Rob Mansour: I'm not a big fan of putting children on title to anything. A lot of clients, after they get a divorce or they lose a spouse or something like that, they'll start putting their children on title. There are three or four reasons why that's a bad idea. Whenever you add somebody to an asset, let's say Mary puts her son, Johnny on her house. If Johnny gets into any trouble, Johnny gets into a lawsuit, Johnny files for bankruptcy, Johnny gets a divorce, something wrong happens to Johnny, her house has a bullseye on it because she put Johnny on there. Also, if you put somebody as a co-owner with you, like on a bank account, there's nothing to prevent them from walking into the bank and just taking your money and going to Vegas with it again.
Patti Handy: Oh boy.
Rob Mansour: Also, if you have multiple kids. Let's say you have three or four kids and you decide to put Johnny on title, when you die, Johnny gets all of that. Maybe Johnny doesn't want to share with the other kids for one reason or another. I'm not a big fan of putting children on title. Now, there is one caveat. If you're nervous about stuff, put most of the stuff in your trust, and then create a very small baby account with five grand in it, or $2,500 or something like that, and put one of your kids on title to that. That way, the kid can help you right checks, can help you do this or that, has access to immediate cash. But don't put them on the larger assets. Keep all of that in your trust.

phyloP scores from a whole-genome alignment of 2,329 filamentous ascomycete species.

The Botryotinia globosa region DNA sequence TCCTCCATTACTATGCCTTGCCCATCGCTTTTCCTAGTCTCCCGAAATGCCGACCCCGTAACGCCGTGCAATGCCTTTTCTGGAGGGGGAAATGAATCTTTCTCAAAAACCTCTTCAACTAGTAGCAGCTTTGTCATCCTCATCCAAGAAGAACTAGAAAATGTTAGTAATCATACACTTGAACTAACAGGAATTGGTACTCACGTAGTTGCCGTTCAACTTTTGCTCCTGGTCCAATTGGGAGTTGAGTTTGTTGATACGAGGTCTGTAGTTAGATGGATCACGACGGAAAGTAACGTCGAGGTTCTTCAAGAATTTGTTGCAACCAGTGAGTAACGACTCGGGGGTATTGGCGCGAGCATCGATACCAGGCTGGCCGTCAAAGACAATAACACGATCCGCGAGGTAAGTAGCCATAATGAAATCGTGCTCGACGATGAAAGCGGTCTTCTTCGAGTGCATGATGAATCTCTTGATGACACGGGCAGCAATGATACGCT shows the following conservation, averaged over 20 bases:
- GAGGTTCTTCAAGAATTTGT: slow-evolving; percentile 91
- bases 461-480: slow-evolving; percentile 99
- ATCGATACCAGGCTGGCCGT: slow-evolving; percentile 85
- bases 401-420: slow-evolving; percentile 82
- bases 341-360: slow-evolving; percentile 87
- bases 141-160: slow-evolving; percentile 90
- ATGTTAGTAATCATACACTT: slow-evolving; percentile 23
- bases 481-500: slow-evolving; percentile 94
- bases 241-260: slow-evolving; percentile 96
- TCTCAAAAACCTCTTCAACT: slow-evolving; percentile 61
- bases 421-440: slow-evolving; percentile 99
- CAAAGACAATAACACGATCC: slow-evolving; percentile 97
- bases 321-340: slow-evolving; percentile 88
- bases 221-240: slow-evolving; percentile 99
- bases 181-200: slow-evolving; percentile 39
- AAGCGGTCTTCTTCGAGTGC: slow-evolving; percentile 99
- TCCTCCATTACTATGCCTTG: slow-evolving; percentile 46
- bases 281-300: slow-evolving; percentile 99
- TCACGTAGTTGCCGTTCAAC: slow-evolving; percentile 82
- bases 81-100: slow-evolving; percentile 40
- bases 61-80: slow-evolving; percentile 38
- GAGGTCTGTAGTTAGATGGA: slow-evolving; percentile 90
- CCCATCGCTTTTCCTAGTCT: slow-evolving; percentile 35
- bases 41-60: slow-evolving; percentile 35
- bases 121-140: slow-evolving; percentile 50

Patti Handy: Okay. That sounds good.
Rob Mansour: Does that make sense?